To achieve satisfactory results, the injection process must be closely controlled. This control can be achieved by delivering a known rate of injected material per unit of time for a closely controlled period of time, typically referred to as a “shot count,” after the volume of the inner chamber of the roof assembly has been calculated. The press of the present invention is provided with a viewer or viewing station (not shown), which provides the inner chamber volume of a particular roof assembly based on the part number assigned to the roof assembly. Once this part number information is provided, the shot count is calculated and input into a controller (not shown) prior to initiating the injection operation. Alternately, if a bar code for the roof assembly is used, this portion of the injection process could be automated. The injection process is performed by providing an injection nozzle for dispensing the pressurized foam material that is inserted into the closed chamber of the roof assembly through a specially configured aperture, or several configured apertures, formed in the roof assembly, with each aperture having its own shot count for preferably separately receiving a closely controlled amount of injected material.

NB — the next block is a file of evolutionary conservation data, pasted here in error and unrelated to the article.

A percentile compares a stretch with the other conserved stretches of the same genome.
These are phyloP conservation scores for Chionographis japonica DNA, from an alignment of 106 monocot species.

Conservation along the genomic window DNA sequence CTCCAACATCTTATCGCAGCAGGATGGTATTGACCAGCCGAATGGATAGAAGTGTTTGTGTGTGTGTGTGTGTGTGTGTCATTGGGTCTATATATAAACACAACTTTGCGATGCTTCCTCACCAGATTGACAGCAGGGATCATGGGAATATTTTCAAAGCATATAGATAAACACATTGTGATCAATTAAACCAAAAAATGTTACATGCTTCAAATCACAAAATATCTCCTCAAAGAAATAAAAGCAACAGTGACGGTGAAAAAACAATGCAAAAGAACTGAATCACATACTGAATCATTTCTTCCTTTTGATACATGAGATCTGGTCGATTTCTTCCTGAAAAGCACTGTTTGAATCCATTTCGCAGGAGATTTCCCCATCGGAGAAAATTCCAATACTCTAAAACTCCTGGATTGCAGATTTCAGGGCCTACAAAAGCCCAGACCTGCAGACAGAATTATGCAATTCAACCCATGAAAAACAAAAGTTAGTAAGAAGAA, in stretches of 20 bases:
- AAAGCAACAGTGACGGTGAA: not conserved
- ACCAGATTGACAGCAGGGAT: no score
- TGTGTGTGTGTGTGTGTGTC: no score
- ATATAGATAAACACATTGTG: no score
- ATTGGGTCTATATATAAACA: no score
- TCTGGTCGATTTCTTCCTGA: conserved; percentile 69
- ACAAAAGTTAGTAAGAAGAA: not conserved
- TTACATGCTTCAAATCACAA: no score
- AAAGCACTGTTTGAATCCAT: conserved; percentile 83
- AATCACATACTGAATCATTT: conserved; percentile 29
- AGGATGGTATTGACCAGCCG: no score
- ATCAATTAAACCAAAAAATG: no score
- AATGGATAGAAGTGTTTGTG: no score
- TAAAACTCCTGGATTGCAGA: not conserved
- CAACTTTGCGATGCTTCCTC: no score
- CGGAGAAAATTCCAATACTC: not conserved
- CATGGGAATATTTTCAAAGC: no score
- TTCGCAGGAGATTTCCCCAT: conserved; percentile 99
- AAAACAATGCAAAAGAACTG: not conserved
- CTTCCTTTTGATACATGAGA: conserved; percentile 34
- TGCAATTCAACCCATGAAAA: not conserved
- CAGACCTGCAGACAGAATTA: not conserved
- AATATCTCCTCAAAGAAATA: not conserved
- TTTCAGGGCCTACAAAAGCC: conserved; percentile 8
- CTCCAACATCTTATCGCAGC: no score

Upon completion of the pressurized foam material injections, a curing timer (not shown) is set, to permit sufficient time for the injected insulating foam material to cure. The curing timer is corrected or calibrated, if required, to account for varying ambient conditions surrounding the press that could affect the cure time, including, but not limited to, temperature, humidity, or barometric pressure. Typically, corrections to the curing timer are only required once per day. The curing timer, and other operational aspects of the press are electrically wired to a lighting system 112 (FIG. 2), including an arrangement of differently colored lights, such as red, yellow and green, which is positioned above the press in conspicuous view of factory personnel. That is, both those personnel adjacent the press and those located even significant distances away from the press can view lighting system 112, to alert those personnel of the status of the press and/or a particular operating step of the press. For example, a red light is illuminated when actuators 84 are raising lower platen 54. A yellow light is illuminated when hydraulic pressure is present, such as when the actuators are in an extended position, having previously raised lower platen 54. A flashing green light indicates that the curing timer has been activated and is presently running, while a non-flashing green light indicates that the timer is off, i.e., the foam has substantially cured, and that the roof assembly currently in the press may be removed and replaced by a new roof assembly for receiving injected foam material. Once the foam has cured, either prior to removal of the roof assembly from the press or shortly after the roof assembly has been removed from the press, specially configured plugs are placed in the apertures of the roof assembly to seal the roof assembly from environmental exposure.